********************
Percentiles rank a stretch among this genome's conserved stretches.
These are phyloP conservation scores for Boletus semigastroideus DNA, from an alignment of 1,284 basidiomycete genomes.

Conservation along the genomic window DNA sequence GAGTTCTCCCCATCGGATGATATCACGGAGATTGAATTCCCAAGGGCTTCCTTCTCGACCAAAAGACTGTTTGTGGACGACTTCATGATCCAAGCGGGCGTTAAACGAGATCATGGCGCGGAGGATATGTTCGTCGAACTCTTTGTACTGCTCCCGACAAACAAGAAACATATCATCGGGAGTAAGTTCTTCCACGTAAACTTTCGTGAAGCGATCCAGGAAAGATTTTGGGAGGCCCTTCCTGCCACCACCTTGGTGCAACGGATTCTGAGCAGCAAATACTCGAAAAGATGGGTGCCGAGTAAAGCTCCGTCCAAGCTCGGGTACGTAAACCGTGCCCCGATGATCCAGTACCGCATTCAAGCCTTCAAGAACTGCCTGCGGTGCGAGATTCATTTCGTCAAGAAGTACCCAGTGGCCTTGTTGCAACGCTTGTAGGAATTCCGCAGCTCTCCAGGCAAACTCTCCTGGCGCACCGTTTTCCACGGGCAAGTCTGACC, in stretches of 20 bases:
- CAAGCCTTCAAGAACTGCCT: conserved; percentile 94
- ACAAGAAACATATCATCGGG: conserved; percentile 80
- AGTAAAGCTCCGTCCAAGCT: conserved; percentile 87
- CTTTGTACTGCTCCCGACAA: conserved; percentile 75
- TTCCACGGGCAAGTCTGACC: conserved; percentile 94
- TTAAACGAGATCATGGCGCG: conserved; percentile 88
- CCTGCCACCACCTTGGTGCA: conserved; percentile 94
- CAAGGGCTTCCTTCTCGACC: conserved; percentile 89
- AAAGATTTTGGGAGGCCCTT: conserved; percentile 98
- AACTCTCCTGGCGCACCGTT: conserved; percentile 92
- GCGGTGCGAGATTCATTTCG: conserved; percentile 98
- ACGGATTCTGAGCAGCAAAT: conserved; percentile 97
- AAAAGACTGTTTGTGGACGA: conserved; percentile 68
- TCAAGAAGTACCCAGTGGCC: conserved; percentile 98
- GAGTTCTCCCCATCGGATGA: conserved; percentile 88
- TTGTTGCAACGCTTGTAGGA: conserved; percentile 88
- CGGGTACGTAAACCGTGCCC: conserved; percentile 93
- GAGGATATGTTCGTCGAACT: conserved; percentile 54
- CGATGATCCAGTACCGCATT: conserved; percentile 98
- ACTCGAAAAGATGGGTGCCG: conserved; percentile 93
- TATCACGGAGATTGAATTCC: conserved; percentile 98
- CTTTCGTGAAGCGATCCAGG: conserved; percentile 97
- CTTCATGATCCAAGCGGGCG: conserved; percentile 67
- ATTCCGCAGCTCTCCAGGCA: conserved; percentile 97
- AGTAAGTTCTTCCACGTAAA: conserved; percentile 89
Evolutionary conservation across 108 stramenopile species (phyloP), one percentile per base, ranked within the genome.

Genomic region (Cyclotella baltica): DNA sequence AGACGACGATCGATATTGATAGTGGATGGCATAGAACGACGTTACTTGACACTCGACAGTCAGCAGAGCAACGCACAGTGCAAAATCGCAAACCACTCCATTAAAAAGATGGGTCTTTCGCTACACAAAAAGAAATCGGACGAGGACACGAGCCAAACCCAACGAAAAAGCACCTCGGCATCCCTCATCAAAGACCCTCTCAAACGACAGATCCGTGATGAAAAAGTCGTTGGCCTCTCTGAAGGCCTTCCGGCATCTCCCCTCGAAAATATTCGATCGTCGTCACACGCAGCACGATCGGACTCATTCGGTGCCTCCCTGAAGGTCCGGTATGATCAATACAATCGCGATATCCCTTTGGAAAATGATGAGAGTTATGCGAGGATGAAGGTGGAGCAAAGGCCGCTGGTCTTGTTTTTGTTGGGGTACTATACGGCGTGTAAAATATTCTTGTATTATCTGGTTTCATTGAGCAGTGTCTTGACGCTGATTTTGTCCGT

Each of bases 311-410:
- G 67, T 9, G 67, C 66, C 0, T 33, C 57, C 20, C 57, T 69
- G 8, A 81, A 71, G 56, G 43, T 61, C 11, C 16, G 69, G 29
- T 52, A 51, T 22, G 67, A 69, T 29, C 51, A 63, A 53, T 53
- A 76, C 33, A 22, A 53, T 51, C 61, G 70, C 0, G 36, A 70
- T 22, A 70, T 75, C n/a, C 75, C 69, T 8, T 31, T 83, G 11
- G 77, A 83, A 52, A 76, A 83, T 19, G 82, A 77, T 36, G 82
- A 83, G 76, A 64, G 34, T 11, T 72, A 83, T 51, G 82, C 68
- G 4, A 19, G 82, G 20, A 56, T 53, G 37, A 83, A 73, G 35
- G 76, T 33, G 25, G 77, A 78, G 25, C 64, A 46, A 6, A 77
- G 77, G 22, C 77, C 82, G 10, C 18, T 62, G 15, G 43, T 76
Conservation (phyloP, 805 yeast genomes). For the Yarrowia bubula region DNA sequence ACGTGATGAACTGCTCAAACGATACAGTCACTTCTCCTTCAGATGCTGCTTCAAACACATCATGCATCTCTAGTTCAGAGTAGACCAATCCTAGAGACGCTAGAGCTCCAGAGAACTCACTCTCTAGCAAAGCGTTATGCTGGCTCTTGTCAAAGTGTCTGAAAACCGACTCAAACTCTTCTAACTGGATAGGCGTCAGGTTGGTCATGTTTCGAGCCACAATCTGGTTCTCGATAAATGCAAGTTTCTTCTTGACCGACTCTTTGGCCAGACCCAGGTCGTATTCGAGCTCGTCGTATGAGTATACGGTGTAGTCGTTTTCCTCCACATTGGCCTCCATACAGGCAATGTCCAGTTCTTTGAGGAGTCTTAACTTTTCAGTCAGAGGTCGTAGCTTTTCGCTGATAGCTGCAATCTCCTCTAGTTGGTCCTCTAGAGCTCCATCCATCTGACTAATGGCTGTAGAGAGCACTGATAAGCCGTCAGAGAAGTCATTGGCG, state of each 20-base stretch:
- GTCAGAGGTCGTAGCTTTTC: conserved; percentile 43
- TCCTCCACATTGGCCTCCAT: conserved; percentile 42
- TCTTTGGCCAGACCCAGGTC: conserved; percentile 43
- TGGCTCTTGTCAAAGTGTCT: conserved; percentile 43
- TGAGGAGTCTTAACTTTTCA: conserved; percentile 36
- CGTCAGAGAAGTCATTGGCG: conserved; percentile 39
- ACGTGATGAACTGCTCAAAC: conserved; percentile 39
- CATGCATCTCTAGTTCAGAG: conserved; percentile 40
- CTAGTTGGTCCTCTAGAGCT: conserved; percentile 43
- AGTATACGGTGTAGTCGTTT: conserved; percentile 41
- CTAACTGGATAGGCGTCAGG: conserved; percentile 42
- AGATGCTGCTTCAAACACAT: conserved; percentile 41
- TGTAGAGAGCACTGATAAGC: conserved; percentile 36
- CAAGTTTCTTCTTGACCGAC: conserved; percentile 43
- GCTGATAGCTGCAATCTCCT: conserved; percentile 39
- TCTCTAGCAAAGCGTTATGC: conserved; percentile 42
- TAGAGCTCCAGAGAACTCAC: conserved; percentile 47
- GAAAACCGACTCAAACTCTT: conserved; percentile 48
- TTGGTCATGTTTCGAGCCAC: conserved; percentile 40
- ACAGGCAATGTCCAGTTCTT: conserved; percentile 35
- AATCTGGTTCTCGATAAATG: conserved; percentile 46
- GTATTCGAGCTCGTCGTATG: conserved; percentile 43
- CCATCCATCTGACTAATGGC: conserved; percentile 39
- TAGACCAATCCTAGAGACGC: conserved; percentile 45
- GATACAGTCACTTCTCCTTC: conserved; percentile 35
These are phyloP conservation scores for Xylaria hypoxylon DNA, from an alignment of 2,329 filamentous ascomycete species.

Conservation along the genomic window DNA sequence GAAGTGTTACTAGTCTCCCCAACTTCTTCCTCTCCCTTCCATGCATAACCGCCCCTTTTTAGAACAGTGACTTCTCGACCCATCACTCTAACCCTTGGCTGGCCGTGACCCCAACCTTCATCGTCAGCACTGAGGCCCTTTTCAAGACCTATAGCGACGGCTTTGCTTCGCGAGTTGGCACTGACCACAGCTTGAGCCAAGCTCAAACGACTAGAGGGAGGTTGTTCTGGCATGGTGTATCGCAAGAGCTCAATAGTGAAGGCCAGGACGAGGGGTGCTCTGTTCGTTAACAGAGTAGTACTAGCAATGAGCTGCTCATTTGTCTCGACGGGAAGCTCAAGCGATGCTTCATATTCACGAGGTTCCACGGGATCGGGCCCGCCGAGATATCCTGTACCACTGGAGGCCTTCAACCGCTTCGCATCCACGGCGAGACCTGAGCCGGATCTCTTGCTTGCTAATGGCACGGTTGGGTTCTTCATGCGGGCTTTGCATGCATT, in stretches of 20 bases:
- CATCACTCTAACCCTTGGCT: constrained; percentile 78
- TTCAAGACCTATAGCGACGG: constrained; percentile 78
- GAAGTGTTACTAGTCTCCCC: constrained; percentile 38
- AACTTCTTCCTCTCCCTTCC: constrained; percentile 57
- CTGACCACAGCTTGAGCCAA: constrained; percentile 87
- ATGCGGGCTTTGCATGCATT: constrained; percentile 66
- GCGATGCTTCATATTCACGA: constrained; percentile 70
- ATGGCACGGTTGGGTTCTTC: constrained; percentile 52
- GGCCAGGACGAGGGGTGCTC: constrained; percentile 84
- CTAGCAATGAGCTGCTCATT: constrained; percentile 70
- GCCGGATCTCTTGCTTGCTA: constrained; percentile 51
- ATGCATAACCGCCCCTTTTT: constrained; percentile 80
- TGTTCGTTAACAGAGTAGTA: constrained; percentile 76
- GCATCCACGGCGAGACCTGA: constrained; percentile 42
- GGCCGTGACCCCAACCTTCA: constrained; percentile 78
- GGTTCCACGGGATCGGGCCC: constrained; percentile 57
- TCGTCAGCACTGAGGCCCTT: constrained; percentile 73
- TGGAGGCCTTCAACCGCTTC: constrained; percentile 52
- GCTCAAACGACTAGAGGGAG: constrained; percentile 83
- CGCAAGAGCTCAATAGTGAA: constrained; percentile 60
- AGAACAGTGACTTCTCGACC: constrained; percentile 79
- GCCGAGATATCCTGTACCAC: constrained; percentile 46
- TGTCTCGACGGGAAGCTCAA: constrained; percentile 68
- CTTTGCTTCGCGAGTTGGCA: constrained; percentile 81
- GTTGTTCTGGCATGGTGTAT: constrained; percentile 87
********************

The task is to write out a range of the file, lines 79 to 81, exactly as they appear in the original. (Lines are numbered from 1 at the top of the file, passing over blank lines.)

- CTAGCAATGAGCTGCTCATT: constrained; percentile 70
- GCCGGATCTCTTGCTTGCTA: constrained; percentile 51
- ATGCATAACCGCCCCTTTTT: constrained; percentile 80